The saddler who is making my Manorgrove side saddle called me today to let me know that my side saddle with be ready not this coming weekend but the weekend after! I'm so excited!! He did ask the tree makers about having an off-side tree made but they told him that they would have to have a new block made to make the tree on and that he would have to purchase it for £1000. Unfortunately, this would be then added onto the cost of making me an off-side side saddle so I would be looking at about £3000 in total to have one made which is way above what I can afford to spend so it looks like I shall be sticking to my vintage off-side side saddle for the time being.

It is also the four week mark since I started conditioning Hattie (see my September 21 blog post) by regulating her eating and schooling her by lunging and free-schooling while I have been out of commission so that she would not be out of shape by the time I started back riding (my lack of fitness is another story!!). In the four weeks, she has started to muscle up, her coat has become VERY shiny and dappley, she is carrying herself better on the lunge and free-schooling and her transitions alot smoother. Hattie also seems to have a better attitude to schooling as well and just seems more forward going.

Here is her after photo taken yesterday, Sunday morning...



Now if only I could get someone to regulate my feed and lunge me!

Sunday, 17 October 2010

The Mayhew Side Saddle

Thanks to the generosity of my friend Gill for taking me to the auction house after we both finished work (thanks Gill!), I finally got to get my "new" Mayhew side saddle!

I tell you what, it is in rough shape but it's so sturdy made that it is a testament to the workmanship that went into these old name side saddles. It looks like it was left in a barn somewhere as the panels and anything stuffed with wool, has extensive moth damage with old moth casings stuck all over it (I hate moths, they ruin antique and vintage clothing and side saddles). The saddle also had 70 years of dust and dirt stuck to it along with some white paint splattering.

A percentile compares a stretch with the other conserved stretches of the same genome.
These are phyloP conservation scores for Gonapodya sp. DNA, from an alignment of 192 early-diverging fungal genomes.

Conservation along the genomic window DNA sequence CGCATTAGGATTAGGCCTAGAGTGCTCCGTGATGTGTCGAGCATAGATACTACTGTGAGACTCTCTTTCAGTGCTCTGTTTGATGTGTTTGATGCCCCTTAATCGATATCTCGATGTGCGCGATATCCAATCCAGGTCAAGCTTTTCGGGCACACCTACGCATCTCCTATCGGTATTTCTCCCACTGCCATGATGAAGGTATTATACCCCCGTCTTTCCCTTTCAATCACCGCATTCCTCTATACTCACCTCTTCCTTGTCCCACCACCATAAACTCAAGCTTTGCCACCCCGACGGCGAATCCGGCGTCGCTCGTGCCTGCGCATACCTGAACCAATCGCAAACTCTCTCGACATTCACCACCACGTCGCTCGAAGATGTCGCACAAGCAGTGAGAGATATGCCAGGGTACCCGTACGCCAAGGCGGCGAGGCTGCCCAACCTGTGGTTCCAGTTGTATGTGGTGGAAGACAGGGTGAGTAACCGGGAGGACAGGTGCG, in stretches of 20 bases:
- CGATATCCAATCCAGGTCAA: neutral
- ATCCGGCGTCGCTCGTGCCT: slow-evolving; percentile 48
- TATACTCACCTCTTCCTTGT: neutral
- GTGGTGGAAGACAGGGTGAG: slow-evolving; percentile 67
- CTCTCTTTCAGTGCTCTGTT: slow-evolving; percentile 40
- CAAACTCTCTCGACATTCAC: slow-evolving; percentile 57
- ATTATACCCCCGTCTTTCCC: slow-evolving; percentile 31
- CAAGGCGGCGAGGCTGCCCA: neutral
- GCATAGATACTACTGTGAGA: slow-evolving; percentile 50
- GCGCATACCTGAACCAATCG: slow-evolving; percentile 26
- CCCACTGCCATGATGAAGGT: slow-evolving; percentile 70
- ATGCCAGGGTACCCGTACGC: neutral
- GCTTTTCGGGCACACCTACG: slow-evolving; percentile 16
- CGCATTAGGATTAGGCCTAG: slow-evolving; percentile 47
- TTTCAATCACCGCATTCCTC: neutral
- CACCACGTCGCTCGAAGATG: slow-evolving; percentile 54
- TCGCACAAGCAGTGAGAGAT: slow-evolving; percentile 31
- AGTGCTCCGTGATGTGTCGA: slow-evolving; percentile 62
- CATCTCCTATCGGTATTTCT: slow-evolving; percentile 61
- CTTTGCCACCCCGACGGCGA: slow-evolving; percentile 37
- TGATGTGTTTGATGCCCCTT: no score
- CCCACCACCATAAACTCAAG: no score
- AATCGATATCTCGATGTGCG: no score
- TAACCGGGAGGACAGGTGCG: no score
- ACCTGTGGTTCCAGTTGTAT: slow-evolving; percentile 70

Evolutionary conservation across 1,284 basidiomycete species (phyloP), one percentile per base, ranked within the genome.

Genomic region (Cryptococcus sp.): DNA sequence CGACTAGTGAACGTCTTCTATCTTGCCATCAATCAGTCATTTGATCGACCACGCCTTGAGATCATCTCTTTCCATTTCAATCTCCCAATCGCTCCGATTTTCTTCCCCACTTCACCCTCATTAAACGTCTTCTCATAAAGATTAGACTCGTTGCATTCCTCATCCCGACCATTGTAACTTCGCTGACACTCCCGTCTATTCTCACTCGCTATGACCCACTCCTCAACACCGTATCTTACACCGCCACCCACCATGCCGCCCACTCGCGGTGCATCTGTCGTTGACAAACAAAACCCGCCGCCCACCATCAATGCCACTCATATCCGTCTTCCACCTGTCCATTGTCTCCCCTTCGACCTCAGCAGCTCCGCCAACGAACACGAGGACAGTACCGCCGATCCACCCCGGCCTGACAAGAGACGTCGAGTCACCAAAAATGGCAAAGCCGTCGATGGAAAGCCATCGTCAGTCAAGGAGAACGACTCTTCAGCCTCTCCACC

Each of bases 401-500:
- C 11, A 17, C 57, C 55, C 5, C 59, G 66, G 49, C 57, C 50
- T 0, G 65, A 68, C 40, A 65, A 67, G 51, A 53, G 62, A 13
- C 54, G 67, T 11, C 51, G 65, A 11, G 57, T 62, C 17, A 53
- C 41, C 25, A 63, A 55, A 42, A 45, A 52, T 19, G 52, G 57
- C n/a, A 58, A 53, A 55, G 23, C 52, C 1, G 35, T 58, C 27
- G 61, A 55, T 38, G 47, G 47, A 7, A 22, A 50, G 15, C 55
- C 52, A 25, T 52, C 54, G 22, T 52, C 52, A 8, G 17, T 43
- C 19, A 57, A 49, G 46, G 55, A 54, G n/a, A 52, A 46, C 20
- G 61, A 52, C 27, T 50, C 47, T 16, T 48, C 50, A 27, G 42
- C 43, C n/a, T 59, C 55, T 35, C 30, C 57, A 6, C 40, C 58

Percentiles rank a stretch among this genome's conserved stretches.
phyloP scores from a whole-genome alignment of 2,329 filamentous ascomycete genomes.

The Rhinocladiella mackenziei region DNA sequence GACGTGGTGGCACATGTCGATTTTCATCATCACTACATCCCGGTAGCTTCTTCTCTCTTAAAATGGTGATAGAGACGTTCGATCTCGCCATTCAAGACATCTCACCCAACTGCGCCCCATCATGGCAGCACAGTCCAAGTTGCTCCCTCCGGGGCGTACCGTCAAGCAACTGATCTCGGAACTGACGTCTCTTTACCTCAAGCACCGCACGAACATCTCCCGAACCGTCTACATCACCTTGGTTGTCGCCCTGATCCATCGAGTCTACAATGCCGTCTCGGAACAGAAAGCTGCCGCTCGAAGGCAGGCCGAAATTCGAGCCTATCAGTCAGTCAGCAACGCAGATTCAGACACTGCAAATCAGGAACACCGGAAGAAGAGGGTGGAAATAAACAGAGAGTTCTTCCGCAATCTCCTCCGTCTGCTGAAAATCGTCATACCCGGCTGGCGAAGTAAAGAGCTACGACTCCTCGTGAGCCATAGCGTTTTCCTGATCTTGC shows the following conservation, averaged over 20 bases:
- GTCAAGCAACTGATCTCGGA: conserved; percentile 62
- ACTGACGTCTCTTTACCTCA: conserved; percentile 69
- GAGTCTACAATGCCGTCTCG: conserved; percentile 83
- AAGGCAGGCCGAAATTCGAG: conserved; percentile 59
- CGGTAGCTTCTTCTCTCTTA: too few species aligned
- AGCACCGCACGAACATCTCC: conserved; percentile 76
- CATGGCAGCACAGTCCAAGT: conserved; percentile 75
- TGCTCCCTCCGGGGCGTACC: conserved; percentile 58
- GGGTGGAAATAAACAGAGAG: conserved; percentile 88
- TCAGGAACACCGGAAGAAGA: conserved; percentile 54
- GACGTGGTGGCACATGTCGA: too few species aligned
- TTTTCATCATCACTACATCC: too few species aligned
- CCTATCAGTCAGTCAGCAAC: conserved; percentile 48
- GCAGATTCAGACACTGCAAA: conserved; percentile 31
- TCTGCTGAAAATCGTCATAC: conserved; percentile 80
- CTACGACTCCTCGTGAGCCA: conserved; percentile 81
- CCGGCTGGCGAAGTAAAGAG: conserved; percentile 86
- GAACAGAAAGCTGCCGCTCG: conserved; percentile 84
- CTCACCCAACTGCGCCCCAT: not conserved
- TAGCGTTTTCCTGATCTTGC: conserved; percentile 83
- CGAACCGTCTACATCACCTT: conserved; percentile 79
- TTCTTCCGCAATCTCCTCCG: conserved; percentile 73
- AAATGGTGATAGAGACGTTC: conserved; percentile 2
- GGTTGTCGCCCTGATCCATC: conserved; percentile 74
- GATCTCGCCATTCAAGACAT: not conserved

My husband took one look at it and said "you ain't bringing that into the house!" so I took it into the kitchen to have a good look at it and then proceed to scrub it down. It looks to be from the 1930's due to the lack of handkerchief pocket on the off-side, a very wide and flat seat, the Ilsey foam rubber panels and the fact that the "Twin-Grip" leaping head was patented in 1928. The fixed head has the Mayhew brand and "Improved Grip" stamped on it while the leaping head has a very faint "Twin-Grip" stamp on it. I also found the Lissadell stamp on the saddle beside the leaping head!



Lissadells were substantial saddles made for hunting and jumping and were reinforced with metal.
Unfortunately, the Ilsey foam rubber panels so popular during the era, were crumbling "devil's dust" all over me and everywhere so I sat down on the kitchen floor and unstitched the panels myself.

It wasn't hard to do as I had watched my saddler do it when it came to reflock my old side saddle before I had a Wykham pad put on it. I finally managed to get the darn crumbling panels off (with most of the orange dust on me!) and put them in a garbage bag under the kitchen table where they still are now.

With the panels off, the saddle already looks so much better and you can see the iron hunting bar at the pommel of the saddle which kept the tree safe for jumping. There is rusting on the iron from years of storage so would not use this saddle for jumping but the tree looks sturdy for dressage or if you wanted a park saddle. I didn't see any insect holes in the wood at all, it seems that all the bugs were interested in, was the wool. I tested the tree the way Laura Dempsey showed me how a few years back as well as the tree points and all seems sturdy so that is good!